Weather-Related Pain or Meteoropathy has been Attracting Attention | Abstract

Journal of Health Care and Research [ISSN: 2582-8967]

Journal of Health Care and Research

ISSN: 2582-8967

Article Type: Commentary

DOI: 10.36502/2021/hcr.6201

J Health Care and Research. 2021 Nov 01;2(3):153-56

Hiroshi Bando1,2*
1Medical Research/Tokushima University, Tokushima, Japan
2Integrative Medicine Japan (IMJ), Shikoku Island division, director, Tokushima, Japan

Corresponding Author: Hiroshi BANDO, MD, PhD, FACP ORCID iD
Address: Tokushima University /Medical Research, Nakashowa 1-61, Tokushima 770-0943, Japan.
Received date: 19 September 2021; Accepted date: 25 October 2021; Published date: 01 November 2021

Citation: Bando H. Weather-Related Pain or Meteoropathy has been Attracting Attention. J Health Care and Research. 2021 Nov 01;2(3):153-56.

Copyright © 2021 Bando H. This is an open-access article distributed under the Creative Commons Attribution License, which permits unrestricted use, distribution, and reproduction in any medium provided the original work is properly cited.

Keywords: Weather-Related Pain, Meteoropathy, Pain Self–Efficacy Questionnaire, Pain Catastrophizing Scale, Atmospheric Pressure, Exercise–Induced Hypoalgesia

Abbreviations: PSEQ: Pain Self–Efficacy Questionnaire; PCS: Pain Catastrophizing Scale; EIH: Exercise–Induced Hypoalgesia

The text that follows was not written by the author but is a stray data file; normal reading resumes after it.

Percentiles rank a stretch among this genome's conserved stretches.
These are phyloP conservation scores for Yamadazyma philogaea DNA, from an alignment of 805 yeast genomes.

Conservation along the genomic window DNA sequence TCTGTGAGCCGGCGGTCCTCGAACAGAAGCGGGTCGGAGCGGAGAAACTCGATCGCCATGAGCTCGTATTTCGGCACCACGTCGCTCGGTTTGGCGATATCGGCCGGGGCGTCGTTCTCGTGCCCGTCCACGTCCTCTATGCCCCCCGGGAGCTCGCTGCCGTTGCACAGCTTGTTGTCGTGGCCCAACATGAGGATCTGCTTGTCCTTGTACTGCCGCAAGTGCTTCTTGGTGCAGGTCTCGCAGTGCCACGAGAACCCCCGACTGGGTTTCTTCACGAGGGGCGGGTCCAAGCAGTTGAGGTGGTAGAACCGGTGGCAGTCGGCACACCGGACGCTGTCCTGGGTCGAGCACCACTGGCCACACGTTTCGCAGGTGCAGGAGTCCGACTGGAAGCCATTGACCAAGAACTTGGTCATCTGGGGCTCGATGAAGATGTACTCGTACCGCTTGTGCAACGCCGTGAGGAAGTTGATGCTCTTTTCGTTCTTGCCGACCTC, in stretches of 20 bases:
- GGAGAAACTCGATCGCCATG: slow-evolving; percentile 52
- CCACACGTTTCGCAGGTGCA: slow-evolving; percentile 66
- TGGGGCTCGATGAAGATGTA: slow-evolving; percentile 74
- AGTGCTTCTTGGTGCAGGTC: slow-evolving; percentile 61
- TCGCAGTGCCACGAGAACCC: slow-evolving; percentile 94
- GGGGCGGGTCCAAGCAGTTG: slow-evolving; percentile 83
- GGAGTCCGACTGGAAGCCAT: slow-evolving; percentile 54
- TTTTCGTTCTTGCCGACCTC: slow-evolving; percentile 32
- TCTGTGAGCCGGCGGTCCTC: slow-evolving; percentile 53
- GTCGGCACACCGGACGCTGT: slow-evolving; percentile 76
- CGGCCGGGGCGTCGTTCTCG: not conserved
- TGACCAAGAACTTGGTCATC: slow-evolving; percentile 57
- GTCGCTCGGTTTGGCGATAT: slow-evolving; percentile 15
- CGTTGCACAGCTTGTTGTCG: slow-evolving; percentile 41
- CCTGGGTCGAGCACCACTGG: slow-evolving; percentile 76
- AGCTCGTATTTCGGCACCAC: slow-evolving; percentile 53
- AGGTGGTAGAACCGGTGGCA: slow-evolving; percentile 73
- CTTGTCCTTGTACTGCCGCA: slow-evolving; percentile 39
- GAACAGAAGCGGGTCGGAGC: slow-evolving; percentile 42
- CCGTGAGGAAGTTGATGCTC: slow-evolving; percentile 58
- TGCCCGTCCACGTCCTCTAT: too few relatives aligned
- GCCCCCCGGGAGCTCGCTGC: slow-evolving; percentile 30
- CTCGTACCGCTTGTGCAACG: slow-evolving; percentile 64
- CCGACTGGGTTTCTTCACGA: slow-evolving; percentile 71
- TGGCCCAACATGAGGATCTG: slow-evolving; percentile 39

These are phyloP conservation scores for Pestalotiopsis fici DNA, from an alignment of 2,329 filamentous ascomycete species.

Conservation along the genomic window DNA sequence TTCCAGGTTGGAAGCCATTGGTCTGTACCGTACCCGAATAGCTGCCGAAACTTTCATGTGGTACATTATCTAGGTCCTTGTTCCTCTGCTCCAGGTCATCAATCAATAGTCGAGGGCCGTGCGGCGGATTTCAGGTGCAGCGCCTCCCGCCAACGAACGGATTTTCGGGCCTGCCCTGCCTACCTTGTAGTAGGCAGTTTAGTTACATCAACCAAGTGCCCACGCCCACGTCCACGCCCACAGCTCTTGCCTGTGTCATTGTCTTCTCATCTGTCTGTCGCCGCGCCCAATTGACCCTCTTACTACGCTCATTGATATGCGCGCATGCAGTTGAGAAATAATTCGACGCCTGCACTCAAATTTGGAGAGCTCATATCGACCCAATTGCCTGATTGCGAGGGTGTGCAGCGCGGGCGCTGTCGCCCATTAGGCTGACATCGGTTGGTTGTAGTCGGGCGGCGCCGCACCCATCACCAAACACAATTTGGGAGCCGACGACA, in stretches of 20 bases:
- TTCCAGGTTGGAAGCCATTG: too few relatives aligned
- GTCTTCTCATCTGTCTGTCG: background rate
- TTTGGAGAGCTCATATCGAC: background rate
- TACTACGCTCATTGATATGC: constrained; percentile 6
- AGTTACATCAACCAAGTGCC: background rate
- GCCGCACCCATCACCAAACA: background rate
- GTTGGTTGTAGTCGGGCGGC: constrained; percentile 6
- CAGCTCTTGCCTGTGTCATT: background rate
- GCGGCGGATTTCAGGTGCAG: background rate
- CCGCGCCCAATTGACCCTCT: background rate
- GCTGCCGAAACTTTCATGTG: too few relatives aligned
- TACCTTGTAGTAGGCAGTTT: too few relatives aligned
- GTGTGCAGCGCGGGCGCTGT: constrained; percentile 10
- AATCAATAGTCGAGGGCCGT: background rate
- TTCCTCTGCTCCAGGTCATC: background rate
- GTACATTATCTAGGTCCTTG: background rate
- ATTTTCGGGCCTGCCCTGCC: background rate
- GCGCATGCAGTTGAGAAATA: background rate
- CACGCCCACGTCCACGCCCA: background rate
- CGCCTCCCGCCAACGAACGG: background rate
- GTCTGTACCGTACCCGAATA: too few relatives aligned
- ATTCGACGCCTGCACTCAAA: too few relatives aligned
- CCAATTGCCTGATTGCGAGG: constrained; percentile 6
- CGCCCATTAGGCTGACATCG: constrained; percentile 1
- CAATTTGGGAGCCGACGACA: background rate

Recent topic concerning weather-related pain or meteoropathy is described. Such symptoms are observed in patients with rheumatoid arthritis (RA), fibromyalgia, osteoarthritis, or headache, neck pain, stiff shoulder, back pain. Patients often feel pain when atmospheric pressure showed lower pressure of 1003-1007 hPa or decrease of 6-10 hPa. From psychosomatic point of view, decreased self-efficacy or higher catastrophic thinking are involved. Several questionnaires are useful for the evaluation, such as Pain Disability Assessment Scale (PDAS), Hospital Anxiety and Depression Scale (HADS), Pain Self–Efficacy Questionnaire (PSEQ), and Pain Catastrophizing Scale (PCS). For treatment, exercise–induced hypoalgesia (EIH) would be effective.



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